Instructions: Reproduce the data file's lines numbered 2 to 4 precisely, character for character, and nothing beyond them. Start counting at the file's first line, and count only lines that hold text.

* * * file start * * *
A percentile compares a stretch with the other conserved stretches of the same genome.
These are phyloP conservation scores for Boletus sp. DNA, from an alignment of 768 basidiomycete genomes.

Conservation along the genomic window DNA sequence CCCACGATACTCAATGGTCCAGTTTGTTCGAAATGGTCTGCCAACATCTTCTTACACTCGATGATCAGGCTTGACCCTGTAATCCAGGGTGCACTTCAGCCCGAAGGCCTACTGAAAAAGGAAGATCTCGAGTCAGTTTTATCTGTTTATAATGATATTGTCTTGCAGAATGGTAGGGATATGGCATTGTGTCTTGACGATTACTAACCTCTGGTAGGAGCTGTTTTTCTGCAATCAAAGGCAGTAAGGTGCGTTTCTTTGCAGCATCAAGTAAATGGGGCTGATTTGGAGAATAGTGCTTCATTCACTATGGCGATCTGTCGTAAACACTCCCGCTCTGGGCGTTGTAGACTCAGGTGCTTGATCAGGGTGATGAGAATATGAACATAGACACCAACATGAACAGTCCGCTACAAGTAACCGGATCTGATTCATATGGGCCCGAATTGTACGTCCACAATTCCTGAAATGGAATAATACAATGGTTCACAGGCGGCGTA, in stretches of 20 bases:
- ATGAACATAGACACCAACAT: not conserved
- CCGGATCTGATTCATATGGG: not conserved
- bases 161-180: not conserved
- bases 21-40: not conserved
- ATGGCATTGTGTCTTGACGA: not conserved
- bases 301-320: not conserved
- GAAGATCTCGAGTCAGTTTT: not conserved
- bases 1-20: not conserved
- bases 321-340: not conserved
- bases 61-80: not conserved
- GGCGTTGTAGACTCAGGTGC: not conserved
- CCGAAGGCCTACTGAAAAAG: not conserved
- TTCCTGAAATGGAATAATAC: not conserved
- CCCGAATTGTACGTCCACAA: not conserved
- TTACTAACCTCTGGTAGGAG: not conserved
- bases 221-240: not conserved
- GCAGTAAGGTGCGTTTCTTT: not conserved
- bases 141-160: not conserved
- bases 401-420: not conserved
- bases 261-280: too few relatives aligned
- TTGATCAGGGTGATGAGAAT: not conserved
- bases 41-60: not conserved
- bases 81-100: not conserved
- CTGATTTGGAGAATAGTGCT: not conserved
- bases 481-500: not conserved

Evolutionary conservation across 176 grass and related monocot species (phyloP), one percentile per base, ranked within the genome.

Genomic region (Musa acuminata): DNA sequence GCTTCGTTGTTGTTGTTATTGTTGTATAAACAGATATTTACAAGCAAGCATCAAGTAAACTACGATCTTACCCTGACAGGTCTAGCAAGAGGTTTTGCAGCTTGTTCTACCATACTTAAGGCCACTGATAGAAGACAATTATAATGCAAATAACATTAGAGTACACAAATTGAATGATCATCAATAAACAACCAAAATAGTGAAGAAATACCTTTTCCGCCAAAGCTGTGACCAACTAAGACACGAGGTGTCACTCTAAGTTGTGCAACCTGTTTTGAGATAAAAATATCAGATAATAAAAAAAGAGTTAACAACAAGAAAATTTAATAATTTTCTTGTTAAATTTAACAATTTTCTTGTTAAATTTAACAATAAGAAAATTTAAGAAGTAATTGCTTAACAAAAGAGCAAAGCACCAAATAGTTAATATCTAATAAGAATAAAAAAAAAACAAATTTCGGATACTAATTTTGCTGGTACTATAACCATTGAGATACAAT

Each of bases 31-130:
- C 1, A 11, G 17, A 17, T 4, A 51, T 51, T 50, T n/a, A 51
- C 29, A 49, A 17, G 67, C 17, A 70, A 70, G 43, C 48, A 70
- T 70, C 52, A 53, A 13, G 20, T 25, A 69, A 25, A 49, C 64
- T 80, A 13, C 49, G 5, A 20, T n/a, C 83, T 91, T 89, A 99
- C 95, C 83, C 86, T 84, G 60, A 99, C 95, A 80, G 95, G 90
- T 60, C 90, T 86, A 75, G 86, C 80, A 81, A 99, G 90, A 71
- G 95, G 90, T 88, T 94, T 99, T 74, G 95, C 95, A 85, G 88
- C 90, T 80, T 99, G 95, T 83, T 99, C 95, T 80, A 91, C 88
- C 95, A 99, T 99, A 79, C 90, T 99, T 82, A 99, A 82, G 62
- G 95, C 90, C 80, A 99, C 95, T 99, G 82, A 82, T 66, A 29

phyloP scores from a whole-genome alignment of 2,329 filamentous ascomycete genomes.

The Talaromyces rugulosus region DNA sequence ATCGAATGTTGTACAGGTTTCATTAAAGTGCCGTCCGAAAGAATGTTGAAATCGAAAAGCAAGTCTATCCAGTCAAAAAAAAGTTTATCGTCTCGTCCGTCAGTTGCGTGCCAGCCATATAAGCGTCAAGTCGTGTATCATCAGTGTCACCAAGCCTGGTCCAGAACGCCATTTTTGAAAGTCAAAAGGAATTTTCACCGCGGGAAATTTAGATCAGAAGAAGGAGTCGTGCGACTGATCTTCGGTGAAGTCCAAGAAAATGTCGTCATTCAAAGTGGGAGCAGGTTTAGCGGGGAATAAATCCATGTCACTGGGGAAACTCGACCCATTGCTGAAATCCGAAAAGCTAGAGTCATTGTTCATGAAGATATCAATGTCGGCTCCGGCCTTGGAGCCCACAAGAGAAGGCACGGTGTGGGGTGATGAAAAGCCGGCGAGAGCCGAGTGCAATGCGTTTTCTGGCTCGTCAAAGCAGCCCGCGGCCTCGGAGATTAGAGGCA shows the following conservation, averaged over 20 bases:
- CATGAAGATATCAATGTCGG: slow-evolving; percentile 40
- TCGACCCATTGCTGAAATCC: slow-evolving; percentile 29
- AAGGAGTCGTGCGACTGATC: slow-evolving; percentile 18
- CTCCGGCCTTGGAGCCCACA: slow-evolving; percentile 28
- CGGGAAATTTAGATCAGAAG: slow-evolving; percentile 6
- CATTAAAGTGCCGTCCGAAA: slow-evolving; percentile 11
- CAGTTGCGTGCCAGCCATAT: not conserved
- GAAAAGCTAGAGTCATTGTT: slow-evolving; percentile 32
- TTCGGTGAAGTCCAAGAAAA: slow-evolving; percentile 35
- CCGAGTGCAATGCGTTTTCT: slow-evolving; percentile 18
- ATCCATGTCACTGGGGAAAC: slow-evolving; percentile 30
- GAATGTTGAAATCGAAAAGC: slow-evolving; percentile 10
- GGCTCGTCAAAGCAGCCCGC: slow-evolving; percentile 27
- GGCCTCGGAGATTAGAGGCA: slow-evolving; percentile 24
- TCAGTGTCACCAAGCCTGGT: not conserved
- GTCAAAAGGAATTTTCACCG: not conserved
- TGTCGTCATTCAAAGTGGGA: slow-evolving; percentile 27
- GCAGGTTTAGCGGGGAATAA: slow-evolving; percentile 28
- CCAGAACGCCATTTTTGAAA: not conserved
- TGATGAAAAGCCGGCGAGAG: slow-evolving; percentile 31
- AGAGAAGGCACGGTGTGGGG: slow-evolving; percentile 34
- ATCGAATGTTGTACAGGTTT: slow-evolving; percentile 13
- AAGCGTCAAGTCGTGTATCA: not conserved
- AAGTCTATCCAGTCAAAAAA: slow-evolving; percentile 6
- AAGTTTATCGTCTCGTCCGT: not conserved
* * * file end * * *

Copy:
These are phyloP conservation scores for Boletus sp. DNA, from an alignment of 768 basidiomycete genomes.

Conservation along the genomic window DNA sequence CCCACGATACTCAATGGTCCAGTTTGTTCGAAATGGTCTGCCAACATCTTCTTACACTCGATGATCAGGCTTGACCCTGTAATCCAGGGTGCACTTCAGCCCGAAGGCCTACTGAAAAAGGAAGATCTCGAGTCAGTTTTATCTGTTTATAATGATATTGTCTTGCAGAATGGTAGGGATATGGCATTGTGTCTTGACGATTACTAACCTCTGGTAGGAGCTGTTTTTCTGCAATCAAAGGCAGTAAGGTGCGTTTCTTTGCAGCATCAAGTAAATGGGGCTGATTTGGAGAATAGTGCTTCATTCACTATGGCGATCTGTCGTAAACACTCCCGCTCTGGGCGTTGTAGACTCAGGTGCTTGATCAGGGTGATGAGAATATGAACATAGACACCAACATGAACAGTCCGCTACAAGTAACCGGATCTGATTCATATGGGCCCGAATTGTACGTCCACAATTCCTGAAATGGAATAATACAATGGTTCACAGGCGGCGTA, in stretches of 20 bases:
- ATGAACATAGACACCAACAT: not conserved